Gonorrhea has been a public health problem for hundreds if not thousands of years. In the United States, the number of cases per capita per year rose sharply in the 1960s, then fell just as sharply when the HIV pandemic began. For the past few years the rates of gonorrhea have been rising steeply again. There are more than 800,000 cases per year in the U.S., and worldwide cases are estimated at 80 million annually. About 20,000 people in North Carolina have gonorrhea, according the Centers for Disease Control and Prevention, and the state has the fifth highest rate of infection in the country - about 200 individuals out of 100,000.
If untreatable, complications include infertility, prostate inflammation, scarred and narrowed urethra, testicular and scrotal pain, miscarriage, pelvic inflammatory disease, and inflammation of the bladder.
There is no vaccine for gonorrhea, so antibiotic therapy is the only option for treating infections.
However, N. gonorrhoeae has shown a seemingly limitless capacity for evolving resistance to antibiotics. Doctors since the 1980s have had to abandon one first-line therapy after another - penicillin, then tetracycline, then ciprofloxacin, and most recently cefixime. The current standard therapy is a combination of two drugs - the injectable ceftriaxone and oral azithromycin.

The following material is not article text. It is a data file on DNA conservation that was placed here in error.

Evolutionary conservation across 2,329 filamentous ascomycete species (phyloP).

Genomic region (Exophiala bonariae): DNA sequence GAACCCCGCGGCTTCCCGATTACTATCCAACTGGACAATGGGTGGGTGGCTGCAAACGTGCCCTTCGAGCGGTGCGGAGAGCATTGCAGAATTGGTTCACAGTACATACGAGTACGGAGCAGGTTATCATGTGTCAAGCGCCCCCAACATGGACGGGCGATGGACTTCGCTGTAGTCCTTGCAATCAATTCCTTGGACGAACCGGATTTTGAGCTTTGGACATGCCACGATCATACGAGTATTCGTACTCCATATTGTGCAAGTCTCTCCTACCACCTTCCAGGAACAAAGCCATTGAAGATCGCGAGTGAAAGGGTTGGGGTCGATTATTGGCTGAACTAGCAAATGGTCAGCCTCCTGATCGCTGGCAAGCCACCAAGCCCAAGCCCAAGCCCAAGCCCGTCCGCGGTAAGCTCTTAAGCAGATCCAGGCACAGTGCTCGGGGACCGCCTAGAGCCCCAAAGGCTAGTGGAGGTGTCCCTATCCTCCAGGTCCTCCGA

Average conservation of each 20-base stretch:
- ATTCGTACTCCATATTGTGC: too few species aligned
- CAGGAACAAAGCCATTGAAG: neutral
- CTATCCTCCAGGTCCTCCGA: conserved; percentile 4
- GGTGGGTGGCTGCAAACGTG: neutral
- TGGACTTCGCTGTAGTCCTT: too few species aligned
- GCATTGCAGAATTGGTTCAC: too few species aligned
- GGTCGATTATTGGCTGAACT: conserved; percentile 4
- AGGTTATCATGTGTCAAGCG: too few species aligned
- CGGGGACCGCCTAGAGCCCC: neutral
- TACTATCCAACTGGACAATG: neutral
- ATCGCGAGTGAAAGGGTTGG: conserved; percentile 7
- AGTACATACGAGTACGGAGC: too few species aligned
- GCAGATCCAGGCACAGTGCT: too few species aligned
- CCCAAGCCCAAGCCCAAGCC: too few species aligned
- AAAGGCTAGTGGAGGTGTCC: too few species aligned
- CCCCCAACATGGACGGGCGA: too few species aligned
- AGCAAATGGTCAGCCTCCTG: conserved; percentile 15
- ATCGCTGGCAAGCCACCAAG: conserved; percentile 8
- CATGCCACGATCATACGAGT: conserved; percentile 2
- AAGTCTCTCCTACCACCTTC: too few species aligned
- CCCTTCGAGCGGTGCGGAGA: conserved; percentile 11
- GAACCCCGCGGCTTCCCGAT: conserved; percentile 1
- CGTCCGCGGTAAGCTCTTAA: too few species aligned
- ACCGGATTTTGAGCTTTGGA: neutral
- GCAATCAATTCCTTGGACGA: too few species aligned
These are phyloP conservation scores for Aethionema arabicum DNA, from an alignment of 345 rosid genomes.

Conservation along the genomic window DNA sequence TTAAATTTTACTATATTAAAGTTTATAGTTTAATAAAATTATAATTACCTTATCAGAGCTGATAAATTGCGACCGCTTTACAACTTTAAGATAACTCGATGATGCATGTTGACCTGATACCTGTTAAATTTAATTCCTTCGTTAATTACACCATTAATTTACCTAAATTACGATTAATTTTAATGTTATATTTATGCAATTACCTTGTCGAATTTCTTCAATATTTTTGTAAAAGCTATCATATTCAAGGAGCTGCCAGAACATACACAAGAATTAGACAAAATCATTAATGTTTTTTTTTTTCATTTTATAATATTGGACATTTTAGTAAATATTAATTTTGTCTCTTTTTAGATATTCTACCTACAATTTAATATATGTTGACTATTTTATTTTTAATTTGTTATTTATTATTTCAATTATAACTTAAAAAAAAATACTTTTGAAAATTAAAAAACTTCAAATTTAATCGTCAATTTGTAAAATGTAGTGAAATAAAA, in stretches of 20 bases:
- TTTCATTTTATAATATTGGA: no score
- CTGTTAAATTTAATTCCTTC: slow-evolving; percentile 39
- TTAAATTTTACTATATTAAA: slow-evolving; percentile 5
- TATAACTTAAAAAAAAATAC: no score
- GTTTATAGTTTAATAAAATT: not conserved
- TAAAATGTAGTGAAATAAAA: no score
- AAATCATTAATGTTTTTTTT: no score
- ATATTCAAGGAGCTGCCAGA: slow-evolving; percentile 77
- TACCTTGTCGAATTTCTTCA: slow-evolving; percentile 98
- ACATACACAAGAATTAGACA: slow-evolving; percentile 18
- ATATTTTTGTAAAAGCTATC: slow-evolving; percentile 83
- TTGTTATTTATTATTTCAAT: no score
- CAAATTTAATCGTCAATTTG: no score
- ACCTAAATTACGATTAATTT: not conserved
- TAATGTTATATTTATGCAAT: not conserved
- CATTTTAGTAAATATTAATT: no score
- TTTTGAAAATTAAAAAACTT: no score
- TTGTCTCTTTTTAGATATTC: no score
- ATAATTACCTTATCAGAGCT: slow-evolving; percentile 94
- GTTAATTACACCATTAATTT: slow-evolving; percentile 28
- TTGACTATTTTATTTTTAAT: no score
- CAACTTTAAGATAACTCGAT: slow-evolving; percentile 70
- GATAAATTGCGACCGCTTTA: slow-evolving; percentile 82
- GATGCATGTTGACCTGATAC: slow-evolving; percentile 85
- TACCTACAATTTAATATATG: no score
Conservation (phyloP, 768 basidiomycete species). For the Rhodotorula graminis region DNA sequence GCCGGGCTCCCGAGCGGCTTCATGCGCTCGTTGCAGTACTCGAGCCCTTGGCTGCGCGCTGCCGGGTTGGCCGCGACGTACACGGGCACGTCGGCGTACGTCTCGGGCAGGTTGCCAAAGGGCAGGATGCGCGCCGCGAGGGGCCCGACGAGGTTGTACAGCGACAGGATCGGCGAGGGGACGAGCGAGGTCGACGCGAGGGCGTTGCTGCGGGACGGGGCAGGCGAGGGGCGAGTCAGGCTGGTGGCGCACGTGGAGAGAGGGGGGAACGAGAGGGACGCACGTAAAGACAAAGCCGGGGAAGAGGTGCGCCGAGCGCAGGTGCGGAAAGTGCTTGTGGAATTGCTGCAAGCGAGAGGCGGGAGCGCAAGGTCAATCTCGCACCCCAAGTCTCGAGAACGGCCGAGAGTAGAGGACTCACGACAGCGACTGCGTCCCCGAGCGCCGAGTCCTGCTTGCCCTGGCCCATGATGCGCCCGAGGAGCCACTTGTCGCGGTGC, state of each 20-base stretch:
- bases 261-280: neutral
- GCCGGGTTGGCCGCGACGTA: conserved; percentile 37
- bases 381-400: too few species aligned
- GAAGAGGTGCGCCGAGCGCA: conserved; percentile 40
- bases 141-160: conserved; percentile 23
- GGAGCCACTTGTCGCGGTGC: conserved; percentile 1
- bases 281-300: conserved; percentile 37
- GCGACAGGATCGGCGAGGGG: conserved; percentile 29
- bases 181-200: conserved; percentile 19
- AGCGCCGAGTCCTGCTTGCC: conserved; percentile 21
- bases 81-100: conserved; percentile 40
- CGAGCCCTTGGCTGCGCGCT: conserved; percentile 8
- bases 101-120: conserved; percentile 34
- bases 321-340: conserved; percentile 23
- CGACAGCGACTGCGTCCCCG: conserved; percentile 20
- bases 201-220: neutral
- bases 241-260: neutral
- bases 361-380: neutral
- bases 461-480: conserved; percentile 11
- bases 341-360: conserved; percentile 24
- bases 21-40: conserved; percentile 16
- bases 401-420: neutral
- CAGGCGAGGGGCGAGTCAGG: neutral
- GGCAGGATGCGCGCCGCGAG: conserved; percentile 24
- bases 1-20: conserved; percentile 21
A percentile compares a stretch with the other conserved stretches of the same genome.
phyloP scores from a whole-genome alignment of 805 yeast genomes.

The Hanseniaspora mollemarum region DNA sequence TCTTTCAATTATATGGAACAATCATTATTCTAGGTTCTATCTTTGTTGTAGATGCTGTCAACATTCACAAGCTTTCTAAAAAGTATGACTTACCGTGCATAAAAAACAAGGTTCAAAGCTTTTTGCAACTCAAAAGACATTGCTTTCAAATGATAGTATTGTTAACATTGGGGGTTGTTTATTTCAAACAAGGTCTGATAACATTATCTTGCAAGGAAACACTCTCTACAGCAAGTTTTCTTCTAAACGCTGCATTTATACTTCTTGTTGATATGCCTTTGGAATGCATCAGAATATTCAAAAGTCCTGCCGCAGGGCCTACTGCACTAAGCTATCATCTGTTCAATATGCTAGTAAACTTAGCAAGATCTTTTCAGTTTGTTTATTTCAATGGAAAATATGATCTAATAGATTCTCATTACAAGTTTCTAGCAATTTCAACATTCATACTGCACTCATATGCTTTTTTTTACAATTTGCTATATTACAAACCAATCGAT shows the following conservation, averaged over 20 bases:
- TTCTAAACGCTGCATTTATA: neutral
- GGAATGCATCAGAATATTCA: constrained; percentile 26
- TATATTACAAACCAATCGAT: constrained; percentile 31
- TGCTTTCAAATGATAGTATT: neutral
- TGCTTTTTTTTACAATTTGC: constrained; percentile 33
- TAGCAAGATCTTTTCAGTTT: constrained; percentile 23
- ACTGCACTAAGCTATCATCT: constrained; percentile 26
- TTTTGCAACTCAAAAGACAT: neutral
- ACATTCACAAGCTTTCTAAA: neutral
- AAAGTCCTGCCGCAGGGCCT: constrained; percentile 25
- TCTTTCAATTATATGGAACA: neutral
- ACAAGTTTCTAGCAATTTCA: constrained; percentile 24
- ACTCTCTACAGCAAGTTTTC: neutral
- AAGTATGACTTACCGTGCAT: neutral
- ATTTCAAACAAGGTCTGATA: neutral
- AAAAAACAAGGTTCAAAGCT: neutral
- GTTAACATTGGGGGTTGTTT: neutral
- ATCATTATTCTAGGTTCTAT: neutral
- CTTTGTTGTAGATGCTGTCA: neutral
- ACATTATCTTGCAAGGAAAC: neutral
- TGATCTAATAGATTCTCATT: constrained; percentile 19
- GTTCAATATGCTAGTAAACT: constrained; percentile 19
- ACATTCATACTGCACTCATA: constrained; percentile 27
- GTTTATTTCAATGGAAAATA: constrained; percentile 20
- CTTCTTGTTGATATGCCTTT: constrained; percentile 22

N. gonorrhoeae isn't yet widely resistant to ceftriaxone, but two isolates - H041 and F89 - have been shown to be fully resistant to the drug. These cases have raised concerns that ceftriaxone-resistant gonorrhea might soon spread globally, which would make gonorrhea much more difficult to treat and possibly untreatable.
In the study, Nicholas and colleagues, collaborating with the laboratory of Ann E. Jerse, PhD, at the Pentagon's Uniformed Services University in Maryland, showed first that the ceftriaxone-resisting mutations in HO41 and F89 come with a "fitness cost" for the bacterium. In other words, the mutations dramatically impair the bacteria's growth rate.
That was expected.